Define escalation channels

My email system works well for handling the flow of predictable work, but sometimes urgent or emergency emails must be dealt with. Emergency emails will mostly hit my inbox because they come from a specific person or use an unusual subject. But sometimes, emergency emails end up on mailing lists because they meet the criteria for one of my filters.

How do I deal with these situations without checking every folder? One practical way is to agree in advance on an escalation channel. Sometimes, this is as simple as, “If it’s an emergency, here is my number, and call me.” Other times, it’s been agreeing on a signal format that is easy to detect, such as an email subject that starts with “URGENT.”

I wouldn’t worry too much about this because if you’re constantly dealing with escalations, you have different problems to solve. If I constantly miss an emergency email, I look for ways to tweak my filters to highlight it.

Learn keyboard shortcuts

When writing code full-time, the investment in keyboard shortcuts for my code editor was a huge productivity boost. Moving back and forth between a mouse and a keyboard can take a significant amount of time if you have a large email backlog to get through.

Fortunately, Gmail also has keyboard shortcuts built into its web application. However, you will need to turn this option on by reading its help page. Once you have the shortcuts turned on, you can type the question mark character (?), and an in-screen popup will remind you of different shortcuts.

Use “?” to access the keyboard shortcuts once you’ve enabled the setting

Don’t worry about learning all the shortcuts, but it’s definitely worth investing in learning the most frequently used actions. Out of all the shortcuts, the ones that I probably use the most include the jumping shortcuts (e.g., go to inbox), navigation shortcuts (e.g., move to the next email, move back, open email), and action shortcuts (e.g., reply, archive, mark as spam).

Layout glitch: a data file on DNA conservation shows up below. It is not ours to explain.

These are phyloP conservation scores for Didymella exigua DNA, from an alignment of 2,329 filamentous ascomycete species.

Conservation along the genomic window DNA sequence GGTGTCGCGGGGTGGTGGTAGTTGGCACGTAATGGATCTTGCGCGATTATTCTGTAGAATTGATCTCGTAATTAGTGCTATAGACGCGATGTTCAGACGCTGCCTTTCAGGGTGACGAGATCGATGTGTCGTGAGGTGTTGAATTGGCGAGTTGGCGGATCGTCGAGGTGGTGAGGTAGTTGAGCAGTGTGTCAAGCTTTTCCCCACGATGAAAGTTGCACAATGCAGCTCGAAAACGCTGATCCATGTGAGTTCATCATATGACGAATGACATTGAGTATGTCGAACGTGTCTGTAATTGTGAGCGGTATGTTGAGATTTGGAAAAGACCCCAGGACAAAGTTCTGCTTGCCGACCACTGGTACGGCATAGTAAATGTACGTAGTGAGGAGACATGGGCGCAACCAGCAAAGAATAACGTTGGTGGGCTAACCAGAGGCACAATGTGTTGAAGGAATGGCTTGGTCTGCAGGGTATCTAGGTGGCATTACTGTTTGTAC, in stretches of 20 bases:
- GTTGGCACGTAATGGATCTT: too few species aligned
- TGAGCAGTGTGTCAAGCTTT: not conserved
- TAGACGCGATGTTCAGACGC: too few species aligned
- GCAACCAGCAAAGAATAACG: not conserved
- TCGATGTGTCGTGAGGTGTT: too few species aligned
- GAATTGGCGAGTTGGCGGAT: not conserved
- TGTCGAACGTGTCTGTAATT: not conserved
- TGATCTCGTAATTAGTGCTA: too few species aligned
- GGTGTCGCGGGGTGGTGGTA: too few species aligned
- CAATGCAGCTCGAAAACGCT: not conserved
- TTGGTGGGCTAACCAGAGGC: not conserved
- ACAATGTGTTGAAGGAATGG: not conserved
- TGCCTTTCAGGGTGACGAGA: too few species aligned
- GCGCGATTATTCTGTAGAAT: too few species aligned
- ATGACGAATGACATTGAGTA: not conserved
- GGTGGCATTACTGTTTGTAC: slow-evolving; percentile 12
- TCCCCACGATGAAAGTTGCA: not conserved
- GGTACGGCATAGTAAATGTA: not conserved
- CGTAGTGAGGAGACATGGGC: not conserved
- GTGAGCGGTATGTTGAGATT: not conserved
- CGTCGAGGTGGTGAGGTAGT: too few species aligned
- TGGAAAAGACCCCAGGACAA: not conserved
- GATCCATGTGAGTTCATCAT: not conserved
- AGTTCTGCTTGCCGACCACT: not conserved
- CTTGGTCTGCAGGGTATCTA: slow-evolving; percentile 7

Use the app but turn off notifications

Accessing email on your mobile device is convenient because you can always review it when you have time, but it also increases interruptions and context switching. To live with the principle, “You choose when you read emails” and not “Emails choose when you read them,” turn off your notifications. Having an endless stream of “You have new email” is a guaranteed approach to interrupting your flow in other ways.

Some people choose not to have the app on their phone to prevent this, but I found you can prevent this by turning off the notifications and developing a habit of only checking email when you want (but try not to do it all the time). If I’m dealing with a large number of emails, then I might check emails when I’m commuting or when I’m in an office waiting for a meeting to come free.

You do need to be careful because, like social media, a poor habit can quickly turn into checking email every time an email arrives.

Be comfortable with FOMO

I’m lucky because I read emails, at least in English, relatively fast. At the same time, I periodically remind myself that it’s unsustainable to read everything, so it’s okay to miss out on a lot of information if it’s not so important. And if something is truly important, I will hear about it again.

Even with all the time in the day to read emails, it’s still possible to miss out on some information. Yet there are still more important or urgent things to do than read email all day. So, the next best thing is to have a daily and weekly time budget for email and accept I’ll maximise how I use that time without worrying about never having enough.

Holidays or out-of-office events can lead to a large email backlog. So, I balance this by having a larger dedicated block for when I’m back in the office to process emails and get comfortable marking all as read, archiving, or declaring “email bankruptcy.” If it’s important, I’ll receive another email soon.

Refine your email habit

Email is an inevitable part of digital life these days, and learning how to deal with the flood of information requires practice. I’ve experimented with these approaches over the years and find that these combinations of practices help me stay informed, be responsive, and ensure that I’m covering the most critical topics. I hope they help you, too.

What techniques do you use? Leave a comment and let me know.